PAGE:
As the world struggles to cope with the realities of a depressed economy, hundreds of people put their lives on hold to be a part of WHEELS OF LOVE – Israel’s largest charity sporting event. This was the tenth WHEELS OF LOVE international bike ride and it is almost impossible to comprehend the growth that resulted from this fortuitous accident. After all, how did nine Israelis cycling through Israel morph into more than 400 people from around the world gathering for five days to ride 400 miles – all to raise money for the children of ALYN Hospital?
The five days spent on the saddle are beyond breathtaking. But all riders would agree that the most remarkable part of the ride is seeing the hospital in action. For first time riders, this is their opportunity to finally see ALYN – the premiere comprehensive rehabilitation center for physically disabled children and adolescents – and to meet some of the courageous children for whom they ride. For returning riders, touring the hospital is a chance to see how ALYN spent the money they raised the previous year.
Taking the riders through ALYN is the highlight of the ride for me, as well. Seeing the hospital’s innovations and advancements constantly amaze me. This year at the end of each tour, I took everyone to the roof of ALYN’s Sports Center and showed them a pipe that was just installed. At first look, this 3-foot high pipe seemed useless. That is, until I explained that it was part of ALYN’s brand new ZIP LINE – at which point, everyone’s jaw dropped.
Being at the forefront of innovation is nothing new for ALYN, but really – a ZIP LINE? Just writing it sounds absurd. But where else in the world but at ALYN would a child with an extreme handicap be able to experience an extreme sport? The image of a child in a wheelchair flying down a zip line is pretty amazing, isn’t it?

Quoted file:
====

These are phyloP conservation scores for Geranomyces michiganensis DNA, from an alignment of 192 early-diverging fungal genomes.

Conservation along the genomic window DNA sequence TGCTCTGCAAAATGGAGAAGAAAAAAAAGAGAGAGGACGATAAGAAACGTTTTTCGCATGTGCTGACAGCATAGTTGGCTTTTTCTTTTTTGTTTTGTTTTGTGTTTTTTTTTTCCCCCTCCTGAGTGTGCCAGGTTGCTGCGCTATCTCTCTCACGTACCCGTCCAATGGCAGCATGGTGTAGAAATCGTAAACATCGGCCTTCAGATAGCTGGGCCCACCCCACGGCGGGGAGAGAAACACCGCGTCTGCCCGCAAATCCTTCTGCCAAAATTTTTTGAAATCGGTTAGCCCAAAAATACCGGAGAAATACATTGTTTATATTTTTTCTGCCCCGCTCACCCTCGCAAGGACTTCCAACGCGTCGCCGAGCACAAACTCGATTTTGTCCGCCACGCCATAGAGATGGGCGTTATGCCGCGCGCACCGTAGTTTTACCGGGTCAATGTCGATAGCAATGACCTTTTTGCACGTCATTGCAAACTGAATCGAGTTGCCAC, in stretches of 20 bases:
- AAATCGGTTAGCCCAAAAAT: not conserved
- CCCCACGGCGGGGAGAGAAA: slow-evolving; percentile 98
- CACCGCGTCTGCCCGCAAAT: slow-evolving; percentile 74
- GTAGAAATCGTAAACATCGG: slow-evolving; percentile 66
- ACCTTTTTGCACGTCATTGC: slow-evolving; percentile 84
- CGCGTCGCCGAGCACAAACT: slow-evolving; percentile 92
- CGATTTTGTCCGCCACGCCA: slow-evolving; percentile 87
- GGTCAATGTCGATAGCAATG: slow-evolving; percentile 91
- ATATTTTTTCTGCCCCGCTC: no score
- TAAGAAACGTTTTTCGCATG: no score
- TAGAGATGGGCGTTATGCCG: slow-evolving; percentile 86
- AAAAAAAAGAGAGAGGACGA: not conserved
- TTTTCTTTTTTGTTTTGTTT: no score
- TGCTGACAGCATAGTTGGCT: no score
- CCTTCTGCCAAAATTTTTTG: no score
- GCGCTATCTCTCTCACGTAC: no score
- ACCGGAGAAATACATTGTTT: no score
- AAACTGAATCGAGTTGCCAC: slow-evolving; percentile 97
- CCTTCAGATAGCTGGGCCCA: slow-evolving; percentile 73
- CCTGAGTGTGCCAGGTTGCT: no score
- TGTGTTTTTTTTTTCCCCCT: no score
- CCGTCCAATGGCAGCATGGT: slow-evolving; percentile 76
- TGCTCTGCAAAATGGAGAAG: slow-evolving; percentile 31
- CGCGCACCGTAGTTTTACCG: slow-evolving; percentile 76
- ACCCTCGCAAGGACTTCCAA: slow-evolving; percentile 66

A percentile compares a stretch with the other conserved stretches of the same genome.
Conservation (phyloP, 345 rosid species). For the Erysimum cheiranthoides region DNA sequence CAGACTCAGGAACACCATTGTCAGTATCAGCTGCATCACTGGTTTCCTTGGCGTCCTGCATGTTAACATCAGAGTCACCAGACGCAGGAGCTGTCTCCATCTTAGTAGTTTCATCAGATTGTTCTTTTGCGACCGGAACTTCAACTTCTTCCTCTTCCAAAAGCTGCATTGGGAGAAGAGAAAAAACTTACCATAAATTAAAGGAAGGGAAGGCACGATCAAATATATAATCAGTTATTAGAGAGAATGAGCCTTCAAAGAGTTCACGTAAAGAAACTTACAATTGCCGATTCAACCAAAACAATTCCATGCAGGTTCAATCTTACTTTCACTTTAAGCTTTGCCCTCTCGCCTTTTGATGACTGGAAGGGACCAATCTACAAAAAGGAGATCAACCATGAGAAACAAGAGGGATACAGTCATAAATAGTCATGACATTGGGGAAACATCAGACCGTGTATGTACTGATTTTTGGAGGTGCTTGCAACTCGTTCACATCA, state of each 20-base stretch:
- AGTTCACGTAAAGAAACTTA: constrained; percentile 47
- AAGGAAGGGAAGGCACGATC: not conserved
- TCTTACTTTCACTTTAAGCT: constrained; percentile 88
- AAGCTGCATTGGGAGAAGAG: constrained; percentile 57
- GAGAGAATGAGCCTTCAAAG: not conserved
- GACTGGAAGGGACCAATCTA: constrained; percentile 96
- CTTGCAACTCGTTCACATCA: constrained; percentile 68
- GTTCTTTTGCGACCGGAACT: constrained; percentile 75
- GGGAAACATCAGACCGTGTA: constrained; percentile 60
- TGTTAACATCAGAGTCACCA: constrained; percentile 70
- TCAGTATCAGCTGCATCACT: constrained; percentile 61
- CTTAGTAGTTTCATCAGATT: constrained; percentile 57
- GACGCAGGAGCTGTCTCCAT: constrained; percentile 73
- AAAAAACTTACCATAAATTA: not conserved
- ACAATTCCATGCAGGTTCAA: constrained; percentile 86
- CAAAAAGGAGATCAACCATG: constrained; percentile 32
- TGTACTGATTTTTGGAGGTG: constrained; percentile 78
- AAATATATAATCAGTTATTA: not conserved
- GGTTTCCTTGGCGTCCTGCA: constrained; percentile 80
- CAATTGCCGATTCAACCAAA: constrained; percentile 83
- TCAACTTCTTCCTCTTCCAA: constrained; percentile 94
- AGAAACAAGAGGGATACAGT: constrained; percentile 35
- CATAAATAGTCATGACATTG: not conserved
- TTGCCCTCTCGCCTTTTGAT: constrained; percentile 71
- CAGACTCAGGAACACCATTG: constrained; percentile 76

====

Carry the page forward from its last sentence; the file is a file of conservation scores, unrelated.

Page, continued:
Amazing is a great synonym for both ALYN and for the WHEELS OF LOVE ride – and this year’s ride proved to be just that. Each rider and volunteer had a chance to meet children and their parents whose lives have been forever changed because they were treated at ALYN. At a presentation one evening, we were introduced to a mother and her 6 year-old-son, Idan. Idan suffers from Brittle Bone Disease. In his short life, Idan has already had dozens of fractures. Yet, a stiff walk was the only indication that this little boy had special braces hidden beneath his jeans to protect his legs from fractures.
Knowing she was ill-equipped to face a lifetime of serious health issues for her son, Idan’s birth mother “discarded” him when he was only 2 months old. The remarkable woman who stood before us (and her husband who sat in the audience with their three other children) adopted Idan — knowing what difficulties the future might hold.
Idan’s mother presented us with a gift certificate to Toys R Us to buy toys for children who come to ALYN. Idan’s mother thanked us for helping her – both in the past and in the future – since there will be much help needed in Idan’s future because brittle bone disease is progressive. I have been humbled many times in my work with ALYN, but this gift really affected me. What sacrifices did this family
make to give us the certificate? They are struggling with not only the challenges of a disabled child, but with the same depressing economy the entire world is battling. Yet, they remain hopeful and they remain generous.
So when people tell me that fundraising is more difficult this year than it has been before – I am not as sympathetic as I was before meeting Idan and his mother. I understand the realities of this economy. But I also understand the realities of ALYN and the responsibilities we all have to help those less fortunate. The five days of the 2009 ride are over, but the work at ALYN continues. The need continues. So although times may be tough, I hope others will follow the lead of Idan’s mother and zip down the line of extreme generosity — the reward is priceless.
Cathy Lanyard is the Executive Director of the American Friends of ALYN Hospital and President of the Canadian Friends of ALYN Hospital (www.alynhospital.org)